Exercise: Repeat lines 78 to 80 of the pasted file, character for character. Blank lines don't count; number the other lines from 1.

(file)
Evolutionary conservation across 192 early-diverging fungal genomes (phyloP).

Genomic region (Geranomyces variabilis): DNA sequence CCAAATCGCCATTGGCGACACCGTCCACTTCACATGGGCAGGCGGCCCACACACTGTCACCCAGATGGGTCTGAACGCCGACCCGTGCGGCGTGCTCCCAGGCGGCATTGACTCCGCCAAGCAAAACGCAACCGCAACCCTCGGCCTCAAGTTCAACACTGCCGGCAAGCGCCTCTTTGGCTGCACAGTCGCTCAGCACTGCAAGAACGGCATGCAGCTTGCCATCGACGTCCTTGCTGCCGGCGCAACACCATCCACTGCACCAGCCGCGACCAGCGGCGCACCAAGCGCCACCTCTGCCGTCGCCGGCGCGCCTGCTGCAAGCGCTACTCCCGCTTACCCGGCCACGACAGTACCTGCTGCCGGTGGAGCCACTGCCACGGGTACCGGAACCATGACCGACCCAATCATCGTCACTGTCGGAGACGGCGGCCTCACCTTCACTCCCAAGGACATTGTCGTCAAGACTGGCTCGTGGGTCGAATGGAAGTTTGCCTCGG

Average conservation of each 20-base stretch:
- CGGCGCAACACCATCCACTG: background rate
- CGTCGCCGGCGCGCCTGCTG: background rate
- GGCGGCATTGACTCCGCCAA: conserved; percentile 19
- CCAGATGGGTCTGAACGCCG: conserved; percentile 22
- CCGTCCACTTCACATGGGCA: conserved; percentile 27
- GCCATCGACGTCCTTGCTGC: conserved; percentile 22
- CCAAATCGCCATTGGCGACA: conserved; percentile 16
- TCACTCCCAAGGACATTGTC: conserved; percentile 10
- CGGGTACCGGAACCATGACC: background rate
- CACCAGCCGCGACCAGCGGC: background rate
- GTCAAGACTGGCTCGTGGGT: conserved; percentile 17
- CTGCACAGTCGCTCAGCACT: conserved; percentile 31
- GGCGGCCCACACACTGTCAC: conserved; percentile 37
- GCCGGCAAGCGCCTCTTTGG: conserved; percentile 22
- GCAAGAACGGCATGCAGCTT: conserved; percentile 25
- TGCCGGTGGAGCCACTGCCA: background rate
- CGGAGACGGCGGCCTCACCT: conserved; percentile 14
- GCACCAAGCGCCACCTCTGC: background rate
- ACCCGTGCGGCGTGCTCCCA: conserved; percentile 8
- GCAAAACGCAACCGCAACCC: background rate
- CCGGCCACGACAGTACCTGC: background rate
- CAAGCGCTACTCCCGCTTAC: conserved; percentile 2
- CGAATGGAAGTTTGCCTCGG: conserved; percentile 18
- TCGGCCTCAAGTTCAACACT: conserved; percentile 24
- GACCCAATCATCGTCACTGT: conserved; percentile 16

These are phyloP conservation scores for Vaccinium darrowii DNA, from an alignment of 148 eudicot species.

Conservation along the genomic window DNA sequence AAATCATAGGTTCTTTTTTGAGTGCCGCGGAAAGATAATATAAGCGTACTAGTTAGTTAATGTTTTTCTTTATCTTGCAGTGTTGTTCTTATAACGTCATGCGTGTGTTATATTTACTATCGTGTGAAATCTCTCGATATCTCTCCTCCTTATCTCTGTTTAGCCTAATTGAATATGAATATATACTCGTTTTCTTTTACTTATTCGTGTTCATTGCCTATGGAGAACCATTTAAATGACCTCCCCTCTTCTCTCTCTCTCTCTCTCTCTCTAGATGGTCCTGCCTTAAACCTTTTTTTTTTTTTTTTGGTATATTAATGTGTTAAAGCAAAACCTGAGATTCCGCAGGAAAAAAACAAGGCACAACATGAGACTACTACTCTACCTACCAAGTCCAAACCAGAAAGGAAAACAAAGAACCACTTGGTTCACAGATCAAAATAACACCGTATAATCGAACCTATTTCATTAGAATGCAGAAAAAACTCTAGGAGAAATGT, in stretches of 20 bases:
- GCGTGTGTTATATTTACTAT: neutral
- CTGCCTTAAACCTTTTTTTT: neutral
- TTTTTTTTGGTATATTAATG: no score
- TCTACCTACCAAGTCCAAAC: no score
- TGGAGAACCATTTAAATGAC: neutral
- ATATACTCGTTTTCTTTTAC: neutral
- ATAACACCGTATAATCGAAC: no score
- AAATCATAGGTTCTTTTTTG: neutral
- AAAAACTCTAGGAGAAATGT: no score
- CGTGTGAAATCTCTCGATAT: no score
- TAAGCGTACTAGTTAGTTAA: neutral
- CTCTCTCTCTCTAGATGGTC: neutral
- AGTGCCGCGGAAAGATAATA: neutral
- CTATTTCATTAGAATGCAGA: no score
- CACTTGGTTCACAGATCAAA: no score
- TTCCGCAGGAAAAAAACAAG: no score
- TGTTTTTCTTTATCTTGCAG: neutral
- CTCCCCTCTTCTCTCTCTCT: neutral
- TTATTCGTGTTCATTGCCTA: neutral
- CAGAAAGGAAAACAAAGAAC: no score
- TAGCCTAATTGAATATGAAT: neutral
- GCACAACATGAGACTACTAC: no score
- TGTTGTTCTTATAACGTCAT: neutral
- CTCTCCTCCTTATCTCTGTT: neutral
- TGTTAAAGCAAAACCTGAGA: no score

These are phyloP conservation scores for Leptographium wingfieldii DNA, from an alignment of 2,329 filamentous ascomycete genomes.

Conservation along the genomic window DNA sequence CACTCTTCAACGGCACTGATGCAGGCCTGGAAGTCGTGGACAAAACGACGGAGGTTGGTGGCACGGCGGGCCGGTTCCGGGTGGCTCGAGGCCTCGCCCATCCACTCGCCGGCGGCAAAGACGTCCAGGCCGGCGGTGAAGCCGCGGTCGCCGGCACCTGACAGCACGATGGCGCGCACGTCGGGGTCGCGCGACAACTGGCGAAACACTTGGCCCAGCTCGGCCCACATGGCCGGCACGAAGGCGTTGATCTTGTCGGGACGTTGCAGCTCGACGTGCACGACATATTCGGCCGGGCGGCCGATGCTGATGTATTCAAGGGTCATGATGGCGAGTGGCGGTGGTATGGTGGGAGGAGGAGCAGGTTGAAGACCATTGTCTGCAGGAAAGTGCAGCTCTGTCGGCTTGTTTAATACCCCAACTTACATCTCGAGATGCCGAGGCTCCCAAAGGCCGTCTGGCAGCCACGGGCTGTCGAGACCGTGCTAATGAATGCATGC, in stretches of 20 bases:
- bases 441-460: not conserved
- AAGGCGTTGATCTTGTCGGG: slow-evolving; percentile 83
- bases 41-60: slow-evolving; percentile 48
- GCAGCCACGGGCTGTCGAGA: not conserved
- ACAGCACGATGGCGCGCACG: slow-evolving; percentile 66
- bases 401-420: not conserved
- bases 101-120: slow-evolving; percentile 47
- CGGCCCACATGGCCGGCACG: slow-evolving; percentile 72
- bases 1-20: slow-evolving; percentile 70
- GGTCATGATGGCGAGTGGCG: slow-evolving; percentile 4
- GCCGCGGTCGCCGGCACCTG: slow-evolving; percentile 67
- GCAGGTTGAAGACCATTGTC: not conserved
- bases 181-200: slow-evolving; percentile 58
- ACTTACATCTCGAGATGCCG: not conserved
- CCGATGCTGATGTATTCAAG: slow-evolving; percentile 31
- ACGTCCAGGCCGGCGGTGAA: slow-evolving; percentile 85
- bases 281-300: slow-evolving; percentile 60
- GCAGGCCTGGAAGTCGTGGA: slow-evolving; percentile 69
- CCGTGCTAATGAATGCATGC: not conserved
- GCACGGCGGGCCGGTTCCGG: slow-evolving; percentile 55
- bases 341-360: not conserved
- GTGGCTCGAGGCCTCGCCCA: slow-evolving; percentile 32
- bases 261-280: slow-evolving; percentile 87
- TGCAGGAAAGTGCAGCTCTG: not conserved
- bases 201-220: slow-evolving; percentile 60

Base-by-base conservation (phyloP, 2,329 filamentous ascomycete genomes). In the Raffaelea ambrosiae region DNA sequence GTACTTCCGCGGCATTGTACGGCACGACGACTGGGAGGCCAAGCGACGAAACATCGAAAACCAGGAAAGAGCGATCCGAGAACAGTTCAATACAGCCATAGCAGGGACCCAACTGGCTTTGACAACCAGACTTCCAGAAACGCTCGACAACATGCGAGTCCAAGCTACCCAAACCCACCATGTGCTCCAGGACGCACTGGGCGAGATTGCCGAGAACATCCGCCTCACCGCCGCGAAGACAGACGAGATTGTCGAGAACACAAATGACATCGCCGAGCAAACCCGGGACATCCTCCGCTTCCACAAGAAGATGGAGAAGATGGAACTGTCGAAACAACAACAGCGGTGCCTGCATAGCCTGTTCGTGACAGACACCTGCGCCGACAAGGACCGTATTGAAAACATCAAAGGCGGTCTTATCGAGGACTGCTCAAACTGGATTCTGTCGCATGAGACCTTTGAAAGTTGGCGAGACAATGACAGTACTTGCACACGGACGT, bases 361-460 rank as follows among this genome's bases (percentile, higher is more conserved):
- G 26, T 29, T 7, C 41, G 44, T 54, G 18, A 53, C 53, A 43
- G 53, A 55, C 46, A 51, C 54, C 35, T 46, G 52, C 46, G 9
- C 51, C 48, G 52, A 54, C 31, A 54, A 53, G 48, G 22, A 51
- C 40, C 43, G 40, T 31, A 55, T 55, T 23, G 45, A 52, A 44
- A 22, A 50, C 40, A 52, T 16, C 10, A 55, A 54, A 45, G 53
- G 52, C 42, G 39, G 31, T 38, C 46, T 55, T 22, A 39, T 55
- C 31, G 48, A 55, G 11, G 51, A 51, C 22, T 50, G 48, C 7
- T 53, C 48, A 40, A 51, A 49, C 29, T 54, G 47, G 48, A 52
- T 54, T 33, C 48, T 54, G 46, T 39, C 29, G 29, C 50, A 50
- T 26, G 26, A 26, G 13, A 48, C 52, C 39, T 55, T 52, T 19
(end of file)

- bases 341-360: not conserved
- GTGGCTCGAGGCCTCGCCCA: slow-evolving; percentile 32
- bases 261-280: slow-evolving; percentile 87